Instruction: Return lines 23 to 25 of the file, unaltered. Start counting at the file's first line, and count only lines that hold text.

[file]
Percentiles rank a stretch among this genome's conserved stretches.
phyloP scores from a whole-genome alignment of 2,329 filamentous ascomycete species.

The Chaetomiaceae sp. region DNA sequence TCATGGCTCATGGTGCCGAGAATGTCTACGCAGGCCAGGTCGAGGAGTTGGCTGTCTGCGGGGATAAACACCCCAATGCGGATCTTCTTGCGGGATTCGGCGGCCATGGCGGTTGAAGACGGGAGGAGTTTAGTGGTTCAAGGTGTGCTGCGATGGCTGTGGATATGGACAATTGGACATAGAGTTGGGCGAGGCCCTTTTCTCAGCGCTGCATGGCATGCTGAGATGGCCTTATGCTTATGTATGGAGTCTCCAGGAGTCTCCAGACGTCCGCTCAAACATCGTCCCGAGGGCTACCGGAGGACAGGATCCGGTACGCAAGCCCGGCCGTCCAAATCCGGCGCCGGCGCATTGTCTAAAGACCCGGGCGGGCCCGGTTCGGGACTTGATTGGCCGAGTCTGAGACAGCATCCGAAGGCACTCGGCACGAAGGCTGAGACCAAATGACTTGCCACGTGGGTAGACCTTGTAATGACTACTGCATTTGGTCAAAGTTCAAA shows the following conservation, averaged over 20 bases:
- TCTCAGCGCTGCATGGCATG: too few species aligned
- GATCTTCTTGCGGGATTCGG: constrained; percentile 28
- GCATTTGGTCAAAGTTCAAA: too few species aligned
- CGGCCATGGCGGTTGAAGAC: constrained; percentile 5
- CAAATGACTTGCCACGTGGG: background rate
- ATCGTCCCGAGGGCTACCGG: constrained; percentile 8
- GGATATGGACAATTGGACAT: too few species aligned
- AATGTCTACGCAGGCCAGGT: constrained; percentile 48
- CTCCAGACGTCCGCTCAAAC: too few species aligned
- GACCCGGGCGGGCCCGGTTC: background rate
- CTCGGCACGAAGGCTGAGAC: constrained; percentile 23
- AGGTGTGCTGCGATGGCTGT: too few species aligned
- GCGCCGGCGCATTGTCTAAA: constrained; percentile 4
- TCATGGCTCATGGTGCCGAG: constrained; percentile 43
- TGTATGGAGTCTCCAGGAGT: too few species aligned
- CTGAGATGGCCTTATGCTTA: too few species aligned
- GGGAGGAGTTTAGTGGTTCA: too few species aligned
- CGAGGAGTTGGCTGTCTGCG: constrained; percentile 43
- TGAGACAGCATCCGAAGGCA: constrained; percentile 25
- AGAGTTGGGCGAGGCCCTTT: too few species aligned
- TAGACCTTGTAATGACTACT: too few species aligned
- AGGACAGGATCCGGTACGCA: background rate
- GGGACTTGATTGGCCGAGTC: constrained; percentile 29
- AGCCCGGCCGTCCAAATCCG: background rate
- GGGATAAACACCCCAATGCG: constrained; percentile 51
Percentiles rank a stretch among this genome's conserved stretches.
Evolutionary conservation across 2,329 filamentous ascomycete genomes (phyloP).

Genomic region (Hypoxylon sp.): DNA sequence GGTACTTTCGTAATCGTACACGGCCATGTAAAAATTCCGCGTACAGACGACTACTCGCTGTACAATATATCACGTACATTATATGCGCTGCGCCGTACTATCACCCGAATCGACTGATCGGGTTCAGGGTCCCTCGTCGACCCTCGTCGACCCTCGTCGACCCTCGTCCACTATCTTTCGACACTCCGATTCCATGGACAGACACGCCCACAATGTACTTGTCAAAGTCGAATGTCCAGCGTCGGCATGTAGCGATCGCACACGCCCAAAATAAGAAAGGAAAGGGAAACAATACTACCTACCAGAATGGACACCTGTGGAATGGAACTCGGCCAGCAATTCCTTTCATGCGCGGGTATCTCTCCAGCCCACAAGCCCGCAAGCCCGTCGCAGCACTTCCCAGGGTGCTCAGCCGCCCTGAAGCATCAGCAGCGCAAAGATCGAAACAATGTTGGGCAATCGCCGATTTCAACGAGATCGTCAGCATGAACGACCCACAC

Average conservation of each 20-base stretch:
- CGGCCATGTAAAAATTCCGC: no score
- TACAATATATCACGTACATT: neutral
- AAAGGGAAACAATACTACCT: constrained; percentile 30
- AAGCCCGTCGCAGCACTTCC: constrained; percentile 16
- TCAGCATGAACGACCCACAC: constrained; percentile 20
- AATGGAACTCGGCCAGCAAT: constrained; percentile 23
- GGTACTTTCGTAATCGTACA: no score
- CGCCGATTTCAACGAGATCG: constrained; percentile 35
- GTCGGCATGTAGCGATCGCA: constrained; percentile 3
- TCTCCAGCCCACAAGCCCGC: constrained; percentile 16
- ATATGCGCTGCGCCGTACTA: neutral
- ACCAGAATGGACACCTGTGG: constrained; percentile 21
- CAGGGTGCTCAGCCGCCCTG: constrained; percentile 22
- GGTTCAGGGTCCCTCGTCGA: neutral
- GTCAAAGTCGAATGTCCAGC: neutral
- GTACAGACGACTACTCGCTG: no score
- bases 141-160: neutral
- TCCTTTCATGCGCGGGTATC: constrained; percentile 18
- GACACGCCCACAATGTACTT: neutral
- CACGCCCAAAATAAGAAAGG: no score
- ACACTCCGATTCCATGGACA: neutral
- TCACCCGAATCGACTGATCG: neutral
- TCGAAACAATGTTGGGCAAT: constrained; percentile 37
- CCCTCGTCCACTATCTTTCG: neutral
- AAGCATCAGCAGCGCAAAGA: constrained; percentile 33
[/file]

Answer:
- AGAGTTGGGCGAGGCCCTTT: too few species aligned
- TAGACCTTGTAATGACTACT: too few species aligned
- AGGACAGGATCCGGTACGCA: background rate